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What would you do? MMR and autism question

(63 Posts)
CeilingThomas Fri 05-Apr-13 20:54:10

Hi, I've being doing a lot of research into this but have ended up even more unsure what to do, so thought I'd ask for your thoughts.

My DS is 13months and I've just received the slip to get his MMR jab. I am generally pro vaccinations and my son has had all his to date. But DS's cousins (all 3) on my DH's side are on the autistic spectrum.

My concerns are:
Does the fact that all 3 are on the spectrum suggest a hereditary link?
If there is a hereditary link is it more likely that the MMR could trigger autism in my son if he is already predisposed to it?

I know medical science has concluded there is no link between the MMR and autism but I just don't think I'm convinced, there seems to be so much anecdotal evidence and a large number of compensation claims in the US that suggest vaccination does cause changes in some children.

In my position would you get the jab? Would waiting a year help?


lottieandmia Sat 06-Apr-13 14:17:55

Yes, any of us could catch it (if we haven't had measles) because no booster is given for teenagers? I had the vaccine at 9 - I am thinking it will have likely worn off by now. It's impossible to know how long vaccine protection 'lasts'.

cansu Sat 06-Apr-13 14:24:53

saintly mmr wasnt around when I was young, it came in about ten years later so i was basically unvaccinated and as neither myself or my sibling had measles I guess I had no immunity. I suppose it might be worth getting your dh vaccinated as an adult. I have always been incredibly healthy but have had complications with pneumonia and a chest infection. I suppose my other thought as an adult with two children with ASD is that I have woken up to taking care of myself finally because the whole house of cards collapses when I am not able to run this house. I have struggled because I have been unable to take care of children due to being so unwell. Haven't seen dd for four weeks now as had to send her to my mums while I was ill myself. If nothing else I have realised I need to prioritise my health after this!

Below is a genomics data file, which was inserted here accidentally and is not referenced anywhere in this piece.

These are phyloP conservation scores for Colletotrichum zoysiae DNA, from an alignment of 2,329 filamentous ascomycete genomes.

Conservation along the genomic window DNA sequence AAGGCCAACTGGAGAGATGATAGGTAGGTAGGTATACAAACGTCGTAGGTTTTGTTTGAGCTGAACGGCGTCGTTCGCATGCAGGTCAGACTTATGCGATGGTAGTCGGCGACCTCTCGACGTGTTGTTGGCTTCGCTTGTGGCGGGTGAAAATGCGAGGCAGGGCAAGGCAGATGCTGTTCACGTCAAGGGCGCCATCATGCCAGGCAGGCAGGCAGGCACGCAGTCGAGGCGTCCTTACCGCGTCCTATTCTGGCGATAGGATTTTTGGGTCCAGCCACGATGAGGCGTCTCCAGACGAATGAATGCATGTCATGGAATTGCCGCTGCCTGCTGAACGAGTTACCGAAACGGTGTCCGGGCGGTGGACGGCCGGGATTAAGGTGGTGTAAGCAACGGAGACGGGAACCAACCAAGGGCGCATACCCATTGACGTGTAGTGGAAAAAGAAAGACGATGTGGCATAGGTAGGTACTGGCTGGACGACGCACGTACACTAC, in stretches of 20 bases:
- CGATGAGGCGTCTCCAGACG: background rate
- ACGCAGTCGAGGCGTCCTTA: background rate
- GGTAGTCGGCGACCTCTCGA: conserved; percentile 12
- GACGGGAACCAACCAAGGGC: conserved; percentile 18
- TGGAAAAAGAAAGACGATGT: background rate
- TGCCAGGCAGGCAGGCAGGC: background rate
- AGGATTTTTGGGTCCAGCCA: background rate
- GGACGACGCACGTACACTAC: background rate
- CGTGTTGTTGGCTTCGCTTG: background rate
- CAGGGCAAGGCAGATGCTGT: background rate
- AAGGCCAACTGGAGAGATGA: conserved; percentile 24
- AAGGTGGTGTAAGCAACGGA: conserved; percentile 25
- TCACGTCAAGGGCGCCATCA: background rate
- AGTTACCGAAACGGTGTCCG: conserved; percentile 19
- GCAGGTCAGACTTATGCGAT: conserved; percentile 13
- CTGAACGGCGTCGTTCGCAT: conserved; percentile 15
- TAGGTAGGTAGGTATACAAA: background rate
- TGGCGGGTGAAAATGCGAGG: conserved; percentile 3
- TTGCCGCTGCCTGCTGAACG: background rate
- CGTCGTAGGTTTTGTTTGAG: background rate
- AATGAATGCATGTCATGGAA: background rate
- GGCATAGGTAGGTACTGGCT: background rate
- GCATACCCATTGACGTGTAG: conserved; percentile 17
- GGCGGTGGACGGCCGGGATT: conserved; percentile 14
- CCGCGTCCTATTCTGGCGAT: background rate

I don't know about rates for single vaccines. When I tried to find out about it I was pretty effectively stone walled by doctors who didnt even want to discuss it. I was pretty unconfident in those days and just didnt push it though I wish I had now.

cansu Sat 06-Apr-13 14:26:49

lottie I think immunity is meant to be lifelong. My understanding was that the second dose is really to catch the ten percent who are not immune after the first dose. ds has only had the first dose and is clearly immune as both dd and I have been infected.

googlyeyes Sat 06-Apr-13 14:33:36

Yes, Saintly, as I said I couldn't bring myself to go ahead with the MMR for ds2, and I don't know if I ever will give it to him. I did crack re the measles jab though as there was a measles scare in our area at the time, and I had never heard anyone talk of a link with single jabs and asd.

DS1 is an anomaly as no-one on either side of our families has any autism or even any signs of the broader phenotype. And he is the only one with eczema and dairy allergies (as a baby), so the cause of his autism is a total mystery to us. In his case I do know the MMR made absolutely no difference to his condition, but I couldn't know 100pc that the same would be true for DS2 if there was a susceptibility there for whatever reason.

It's just that I felt it was a bit irresponsible to baldly state that there was a 'definite' link. As if it was a proven fact. Better imo to say there is a suspected link in some cases, or that the situation is inconclusive, or that you know of cases where there has been a link.